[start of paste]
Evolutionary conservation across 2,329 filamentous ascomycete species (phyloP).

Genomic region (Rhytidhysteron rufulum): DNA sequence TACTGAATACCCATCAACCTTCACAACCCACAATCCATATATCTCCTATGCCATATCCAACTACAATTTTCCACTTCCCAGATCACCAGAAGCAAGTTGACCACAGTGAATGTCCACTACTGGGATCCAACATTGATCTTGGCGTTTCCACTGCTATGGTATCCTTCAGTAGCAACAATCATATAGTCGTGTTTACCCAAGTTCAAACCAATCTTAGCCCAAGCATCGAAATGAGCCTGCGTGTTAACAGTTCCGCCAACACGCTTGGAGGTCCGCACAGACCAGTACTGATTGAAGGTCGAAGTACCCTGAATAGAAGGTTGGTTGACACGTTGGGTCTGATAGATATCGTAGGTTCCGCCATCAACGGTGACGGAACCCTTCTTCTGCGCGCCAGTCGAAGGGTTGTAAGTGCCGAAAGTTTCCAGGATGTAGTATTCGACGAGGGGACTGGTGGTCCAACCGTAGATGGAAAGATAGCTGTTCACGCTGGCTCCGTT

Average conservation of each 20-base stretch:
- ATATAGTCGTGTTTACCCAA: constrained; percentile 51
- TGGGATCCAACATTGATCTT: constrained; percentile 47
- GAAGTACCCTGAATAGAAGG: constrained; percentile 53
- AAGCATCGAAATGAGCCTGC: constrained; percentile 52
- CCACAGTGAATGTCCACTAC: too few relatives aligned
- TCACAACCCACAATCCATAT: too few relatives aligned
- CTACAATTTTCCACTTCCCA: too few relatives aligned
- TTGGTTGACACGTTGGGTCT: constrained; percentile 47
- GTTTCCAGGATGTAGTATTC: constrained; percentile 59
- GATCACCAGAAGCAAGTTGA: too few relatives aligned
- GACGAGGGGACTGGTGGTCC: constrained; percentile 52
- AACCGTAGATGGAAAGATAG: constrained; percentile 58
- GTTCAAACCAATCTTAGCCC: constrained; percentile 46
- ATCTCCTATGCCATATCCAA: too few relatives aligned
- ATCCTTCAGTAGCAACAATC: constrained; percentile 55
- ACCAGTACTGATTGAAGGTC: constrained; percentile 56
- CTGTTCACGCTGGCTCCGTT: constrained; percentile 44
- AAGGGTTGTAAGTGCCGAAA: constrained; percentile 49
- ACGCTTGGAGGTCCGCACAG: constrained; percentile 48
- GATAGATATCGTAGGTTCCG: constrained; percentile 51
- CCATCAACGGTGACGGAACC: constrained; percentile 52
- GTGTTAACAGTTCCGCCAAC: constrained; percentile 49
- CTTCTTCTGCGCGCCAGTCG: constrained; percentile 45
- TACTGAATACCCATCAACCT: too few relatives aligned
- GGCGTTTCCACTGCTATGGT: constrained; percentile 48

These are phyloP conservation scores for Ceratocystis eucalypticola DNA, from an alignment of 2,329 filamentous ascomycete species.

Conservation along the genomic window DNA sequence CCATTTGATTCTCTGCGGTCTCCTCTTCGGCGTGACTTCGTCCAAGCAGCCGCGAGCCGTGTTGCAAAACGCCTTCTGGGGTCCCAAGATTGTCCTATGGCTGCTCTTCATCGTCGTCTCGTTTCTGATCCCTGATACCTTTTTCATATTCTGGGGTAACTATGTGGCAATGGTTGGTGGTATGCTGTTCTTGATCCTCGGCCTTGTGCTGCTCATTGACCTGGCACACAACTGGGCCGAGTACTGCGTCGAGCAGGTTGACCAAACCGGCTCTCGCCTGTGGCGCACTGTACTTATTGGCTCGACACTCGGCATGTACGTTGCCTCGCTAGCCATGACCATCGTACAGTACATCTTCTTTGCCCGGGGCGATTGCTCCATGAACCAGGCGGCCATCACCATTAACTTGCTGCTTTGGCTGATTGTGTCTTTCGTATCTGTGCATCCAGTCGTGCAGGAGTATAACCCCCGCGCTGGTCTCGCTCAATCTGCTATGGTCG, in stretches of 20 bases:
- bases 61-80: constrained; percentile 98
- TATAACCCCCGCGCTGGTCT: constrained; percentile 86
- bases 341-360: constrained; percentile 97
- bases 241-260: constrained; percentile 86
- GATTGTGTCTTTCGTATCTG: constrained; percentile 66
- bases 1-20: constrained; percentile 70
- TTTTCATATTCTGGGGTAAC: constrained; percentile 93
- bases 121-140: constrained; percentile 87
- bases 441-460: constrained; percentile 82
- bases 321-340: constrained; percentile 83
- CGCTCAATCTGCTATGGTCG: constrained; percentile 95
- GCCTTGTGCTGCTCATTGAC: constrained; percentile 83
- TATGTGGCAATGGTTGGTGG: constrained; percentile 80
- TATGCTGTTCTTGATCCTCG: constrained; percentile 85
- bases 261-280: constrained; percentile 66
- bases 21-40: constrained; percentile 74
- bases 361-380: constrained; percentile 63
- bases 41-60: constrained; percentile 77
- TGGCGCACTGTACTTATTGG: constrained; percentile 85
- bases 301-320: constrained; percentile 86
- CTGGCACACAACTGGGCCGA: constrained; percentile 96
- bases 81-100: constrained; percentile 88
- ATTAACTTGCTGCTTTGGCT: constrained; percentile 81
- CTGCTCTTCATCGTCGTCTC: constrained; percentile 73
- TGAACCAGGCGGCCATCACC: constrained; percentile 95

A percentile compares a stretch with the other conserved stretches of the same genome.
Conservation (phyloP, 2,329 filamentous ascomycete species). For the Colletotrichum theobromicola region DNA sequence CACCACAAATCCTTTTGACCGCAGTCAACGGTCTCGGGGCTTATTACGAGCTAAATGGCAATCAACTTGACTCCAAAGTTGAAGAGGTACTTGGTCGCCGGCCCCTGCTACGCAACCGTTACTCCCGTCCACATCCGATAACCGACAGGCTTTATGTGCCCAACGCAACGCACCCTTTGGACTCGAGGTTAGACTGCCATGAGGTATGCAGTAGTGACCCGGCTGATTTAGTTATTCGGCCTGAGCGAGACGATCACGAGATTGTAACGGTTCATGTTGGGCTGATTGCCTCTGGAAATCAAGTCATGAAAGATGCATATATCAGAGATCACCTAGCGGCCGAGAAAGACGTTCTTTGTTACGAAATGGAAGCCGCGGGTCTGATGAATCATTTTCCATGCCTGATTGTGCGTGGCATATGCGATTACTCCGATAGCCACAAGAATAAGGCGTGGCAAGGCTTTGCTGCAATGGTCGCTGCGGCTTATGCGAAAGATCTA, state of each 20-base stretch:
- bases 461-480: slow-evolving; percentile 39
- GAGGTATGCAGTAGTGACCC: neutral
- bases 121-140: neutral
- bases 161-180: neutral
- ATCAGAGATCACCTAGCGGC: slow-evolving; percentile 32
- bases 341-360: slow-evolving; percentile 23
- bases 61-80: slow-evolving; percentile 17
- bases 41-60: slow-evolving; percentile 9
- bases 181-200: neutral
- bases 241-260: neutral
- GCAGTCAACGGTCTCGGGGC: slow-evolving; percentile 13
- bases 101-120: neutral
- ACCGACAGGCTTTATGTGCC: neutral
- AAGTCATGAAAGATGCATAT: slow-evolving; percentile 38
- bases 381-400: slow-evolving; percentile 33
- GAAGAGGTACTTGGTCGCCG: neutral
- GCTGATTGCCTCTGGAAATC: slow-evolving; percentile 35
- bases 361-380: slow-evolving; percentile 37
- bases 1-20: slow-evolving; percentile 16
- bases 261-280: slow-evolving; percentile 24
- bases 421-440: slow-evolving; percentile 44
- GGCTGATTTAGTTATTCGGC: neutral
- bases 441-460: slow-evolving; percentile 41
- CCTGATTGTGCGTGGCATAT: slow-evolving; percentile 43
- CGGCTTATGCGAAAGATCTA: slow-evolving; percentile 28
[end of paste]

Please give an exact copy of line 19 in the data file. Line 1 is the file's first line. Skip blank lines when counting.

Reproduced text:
- ACCAGTACTGATTGAAGGTC: constrained; percentile 56